Sony was founded on May 7, 1946 in Tokyo Japan. Corporate headquarters is located in Tokyo Japan along with all major research centers. Sony operates globally and had operating revenue of 7,496,400 million yen in 2004.1 Sony manufactures and sells multiple products under the categories of audio, television, video, information, communication, semiconductors and electronic components. Sony currently has a dual distribution structure in place consisting of a “bricks and mortar” outlet, the Sony Store, and an on-line ordering site, Sony Style. The success of each of these channels complements the other and has increased Sony sales. Sony also sells its products to independent retailers including Future Shop, Radio Shack and Best Buy.
the Sony Store
The first Sony Store was introduced to the Canadian market in 2003 and approximately 70 additional stores have been opened across Canada since then. 2 The Sony Store displays the company’s latest products in a hands-on environment, complete with sales staff to answer any questions consumers may have. The stores are tailored to primarily target the female market with a tendency to be located in up-market shopping centers. These locations were chosen “based on a widely held belief that conventional electronics stores do a lousy job with women”.2 Each Sony Store also includes a “concierge desk” to greet shoppers as they enter the store with the idea females would respond to this feature.2 The stores also act as an alternative for consumers who are uncomfortable with purchasing items online; “The latest…Sony Stores are designed to display products, in the full expectation that many people will buy online”.2 This idea of allowing consumers to observe products in a “showroom” before they purchase the item online might suggest, to an extent, a merge of online and offline markets.
(For additional information see SWOT analysis: Appendix A)
Sony’s Canadian corporate website, www.sony.ca, offers the consumer information on all available Sony products. The website also provides customer support and lists locations of Sony’s authorized dealers. The Sony website contains links to the global corporate website, Sony Style Canada and the Sony Store website. The Sony Store website lists locations of stores across Canada as well as service and warranty information. The purpose of the Sony Store website is not to showcase all of the products available at the store but instead to offer the customer a number of factors to consider before making a decision to purchase a product. On-line purchases are not available through the Sony Store website. Consumers wishing to peruse the complete library of Sony products or make an online purchase will be transferred via the Sony Store website to the Sony Style website.3 The Sony Style Canada website is the online shopping homepage for all of Sony’s products. The site provides the consumer with product and pricing information along with financing, delivery and warranty options. Orders can be shipped directly to the customer’s home or can be picked up at the nearest Sony Store location. Order status can also be checked on the Sony Style website.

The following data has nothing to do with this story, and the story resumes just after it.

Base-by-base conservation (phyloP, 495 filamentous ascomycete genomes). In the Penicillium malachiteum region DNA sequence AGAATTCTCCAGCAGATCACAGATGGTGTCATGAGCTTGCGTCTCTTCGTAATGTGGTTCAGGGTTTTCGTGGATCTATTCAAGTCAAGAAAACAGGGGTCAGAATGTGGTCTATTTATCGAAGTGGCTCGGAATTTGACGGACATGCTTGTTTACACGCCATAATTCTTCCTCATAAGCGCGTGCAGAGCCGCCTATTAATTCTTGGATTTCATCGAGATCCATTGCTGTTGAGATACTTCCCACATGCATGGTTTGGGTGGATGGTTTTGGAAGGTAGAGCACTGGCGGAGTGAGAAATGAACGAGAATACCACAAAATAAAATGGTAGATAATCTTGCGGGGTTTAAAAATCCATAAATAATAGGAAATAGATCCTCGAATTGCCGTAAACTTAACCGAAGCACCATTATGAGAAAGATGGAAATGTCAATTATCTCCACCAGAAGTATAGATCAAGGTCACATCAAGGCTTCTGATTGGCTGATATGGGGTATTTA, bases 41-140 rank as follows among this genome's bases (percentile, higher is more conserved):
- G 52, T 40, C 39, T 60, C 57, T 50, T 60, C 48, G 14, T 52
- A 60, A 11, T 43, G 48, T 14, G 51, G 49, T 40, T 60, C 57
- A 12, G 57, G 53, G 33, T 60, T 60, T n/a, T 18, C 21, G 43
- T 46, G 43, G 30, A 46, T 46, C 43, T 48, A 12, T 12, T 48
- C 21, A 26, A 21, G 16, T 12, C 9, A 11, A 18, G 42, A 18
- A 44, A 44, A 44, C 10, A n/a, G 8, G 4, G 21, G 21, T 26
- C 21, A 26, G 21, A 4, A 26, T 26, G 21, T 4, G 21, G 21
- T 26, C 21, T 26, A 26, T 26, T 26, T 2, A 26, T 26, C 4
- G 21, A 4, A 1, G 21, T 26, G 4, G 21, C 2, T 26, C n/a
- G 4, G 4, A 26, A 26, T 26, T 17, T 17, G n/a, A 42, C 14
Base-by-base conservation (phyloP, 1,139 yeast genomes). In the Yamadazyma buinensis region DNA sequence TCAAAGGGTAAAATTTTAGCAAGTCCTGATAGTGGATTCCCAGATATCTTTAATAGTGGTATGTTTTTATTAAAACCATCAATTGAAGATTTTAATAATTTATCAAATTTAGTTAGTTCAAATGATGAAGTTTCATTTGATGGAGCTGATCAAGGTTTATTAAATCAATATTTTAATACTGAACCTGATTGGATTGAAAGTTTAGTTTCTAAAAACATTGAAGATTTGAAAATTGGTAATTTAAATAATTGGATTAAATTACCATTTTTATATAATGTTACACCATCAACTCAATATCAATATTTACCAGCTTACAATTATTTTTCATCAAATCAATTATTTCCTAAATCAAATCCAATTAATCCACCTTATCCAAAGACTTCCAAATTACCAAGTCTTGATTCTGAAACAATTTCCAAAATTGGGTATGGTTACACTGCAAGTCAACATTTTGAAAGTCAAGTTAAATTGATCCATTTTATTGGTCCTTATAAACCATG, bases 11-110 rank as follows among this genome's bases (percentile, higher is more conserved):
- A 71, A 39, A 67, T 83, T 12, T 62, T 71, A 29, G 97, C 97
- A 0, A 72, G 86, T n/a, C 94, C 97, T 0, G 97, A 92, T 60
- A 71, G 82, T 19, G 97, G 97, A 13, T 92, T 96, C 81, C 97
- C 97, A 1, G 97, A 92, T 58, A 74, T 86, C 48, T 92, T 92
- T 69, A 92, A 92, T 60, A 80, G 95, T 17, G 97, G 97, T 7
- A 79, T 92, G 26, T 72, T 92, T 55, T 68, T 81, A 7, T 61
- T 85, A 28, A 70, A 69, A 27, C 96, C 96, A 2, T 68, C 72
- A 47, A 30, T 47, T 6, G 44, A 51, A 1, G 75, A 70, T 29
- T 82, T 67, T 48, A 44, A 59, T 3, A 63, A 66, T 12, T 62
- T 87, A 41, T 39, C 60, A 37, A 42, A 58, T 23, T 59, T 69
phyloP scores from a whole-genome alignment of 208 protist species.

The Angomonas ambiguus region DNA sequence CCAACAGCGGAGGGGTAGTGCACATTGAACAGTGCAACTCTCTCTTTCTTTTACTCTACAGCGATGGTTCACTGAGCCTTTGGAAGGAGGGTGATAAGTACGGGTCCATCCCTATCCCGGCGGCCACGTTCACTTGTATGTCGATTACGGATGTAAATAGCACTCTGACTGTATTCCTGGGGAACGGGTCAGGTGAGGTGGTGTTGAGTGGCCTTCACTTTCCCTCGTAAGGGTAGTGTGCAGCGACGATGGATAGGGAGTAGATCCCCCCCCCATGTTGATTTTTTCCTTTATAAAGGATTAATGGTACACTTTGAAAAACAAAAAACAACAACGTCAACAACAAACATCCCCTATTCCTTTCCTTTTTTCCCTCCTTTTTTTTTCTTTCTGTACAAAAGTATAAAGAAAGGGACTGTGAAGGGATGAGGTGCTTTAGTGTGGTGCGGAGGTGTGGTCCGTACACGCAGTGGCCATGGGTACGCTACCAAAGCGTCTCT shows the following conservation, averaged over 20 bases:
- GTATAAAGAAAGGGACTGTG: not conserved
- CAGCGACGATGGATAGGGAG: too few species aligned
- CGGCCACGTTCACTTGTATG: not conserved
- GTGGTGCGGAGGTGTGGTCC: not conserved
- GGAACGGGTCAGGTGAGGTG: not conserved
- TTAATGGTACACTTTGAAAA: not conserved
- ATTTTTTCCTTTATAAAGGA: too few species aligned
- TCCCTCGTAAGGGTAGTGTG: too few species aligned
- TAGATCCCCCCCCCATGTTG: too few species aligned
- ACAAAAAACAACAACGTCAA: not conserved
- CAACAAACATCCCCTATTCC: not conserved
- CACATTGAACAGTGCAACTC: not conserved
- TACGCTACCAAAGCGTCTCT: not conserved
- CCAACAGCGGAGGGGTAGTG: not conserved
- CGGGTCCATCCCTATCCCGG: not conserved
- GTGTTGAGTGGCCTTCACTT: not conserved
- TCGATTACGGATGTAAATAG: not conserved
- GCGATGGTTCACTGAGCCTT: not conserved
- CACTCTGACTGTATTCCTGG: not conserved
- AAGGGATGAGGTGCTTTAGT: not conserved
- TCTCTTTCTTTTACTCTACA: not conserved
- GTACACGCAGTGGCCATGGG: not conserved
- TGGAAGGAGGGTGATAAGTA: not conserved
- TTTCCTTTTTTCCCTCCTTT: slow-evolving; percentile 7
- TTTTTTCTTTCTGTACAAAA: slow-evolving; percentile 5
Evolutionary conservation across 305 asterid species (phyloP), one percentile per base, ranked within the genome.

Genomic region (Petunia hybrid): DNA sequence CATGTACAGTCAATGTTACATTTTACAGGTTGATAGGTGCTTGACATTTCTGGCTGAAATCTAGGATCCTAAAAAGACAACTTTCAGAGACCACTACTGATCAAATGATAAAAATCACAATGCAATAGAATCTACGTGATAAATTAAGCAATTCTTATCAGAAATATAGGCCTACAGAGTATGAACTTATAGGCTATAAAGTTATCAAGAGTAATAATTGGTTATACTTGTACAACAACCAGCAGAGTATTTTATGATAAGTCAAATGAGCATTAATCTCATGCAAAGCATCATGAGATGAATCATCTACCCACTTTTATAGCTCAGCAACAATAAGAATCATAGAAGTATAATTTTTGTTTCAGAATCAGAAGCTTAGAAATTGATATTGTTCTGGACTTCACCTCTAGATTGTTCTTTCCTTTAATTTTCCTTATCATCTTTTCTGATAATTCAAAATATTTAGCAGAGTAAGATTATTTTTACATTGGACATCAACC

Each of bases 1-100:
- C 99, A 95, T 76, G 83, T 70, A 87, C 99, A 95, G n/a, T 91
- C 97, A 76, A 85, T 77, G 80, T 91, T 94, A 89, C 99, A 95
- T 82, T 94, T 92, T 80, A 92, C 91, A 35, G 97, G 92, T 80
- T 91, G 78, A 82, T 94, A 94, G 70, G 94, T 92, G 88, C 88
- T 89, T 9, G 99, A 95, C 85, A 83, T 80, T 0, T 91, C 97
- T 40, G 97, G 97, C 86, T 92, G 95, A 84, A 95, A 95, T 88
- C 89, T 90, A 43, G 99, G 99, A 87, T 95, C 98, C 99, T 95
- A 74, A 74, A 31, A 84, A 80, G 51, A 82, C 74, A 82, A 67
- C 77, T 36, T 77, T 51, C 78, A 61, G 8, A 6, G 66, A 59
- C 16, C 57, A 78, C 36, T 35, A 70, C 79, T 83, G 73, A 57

(For additional information see SWOT analysis: Appendix B)
Sonystyle.ca is primarily targeted to consumers who value convenience. Geographical and temporal constraints are a major attraction for consumers to the website. It also targets people who are familiar with Sony products and are not in need of sales personnel to answer questions. Marketing activities are performed through this site providing on-line consumers with the same promotions as those available at the Sony Store locations. Marketing campaigns which advertise new products and promotions available to the website’s target market is achieved by collecting customer email addresses when consumers register for online purchasing.
The Sony Store’s current marketing channel consists of four major players: manufacturers, warehouses, Sony Store and end consumers. The web based channel currently used by Sony performs all of the same flows but has changed the channel members who perform them. The on-line channel consists of:
manufacturers, warehouses, Sony Style and the end-consumer. (A comparison of the channel structures can be viewed in Appendix C and D).
Payment and Financing
Credit card and financing are the two options online consumers have when paying for orders. Sony Style accepts payment on any Canadian-issued VISA, MasterCard, American Express or Sony Citi MasterCard. The Sony Citi MasterCard allows Sony customers to earn points with every purchase in order to obtain Sony Rewards such as Sony branded electronics. The financing option is available to those customers who spend more than $499.99 on their purchase. This option requires the user to apply for a “Sony Store Card” which will be used to finance their payments over a three, six, or twelve month period.4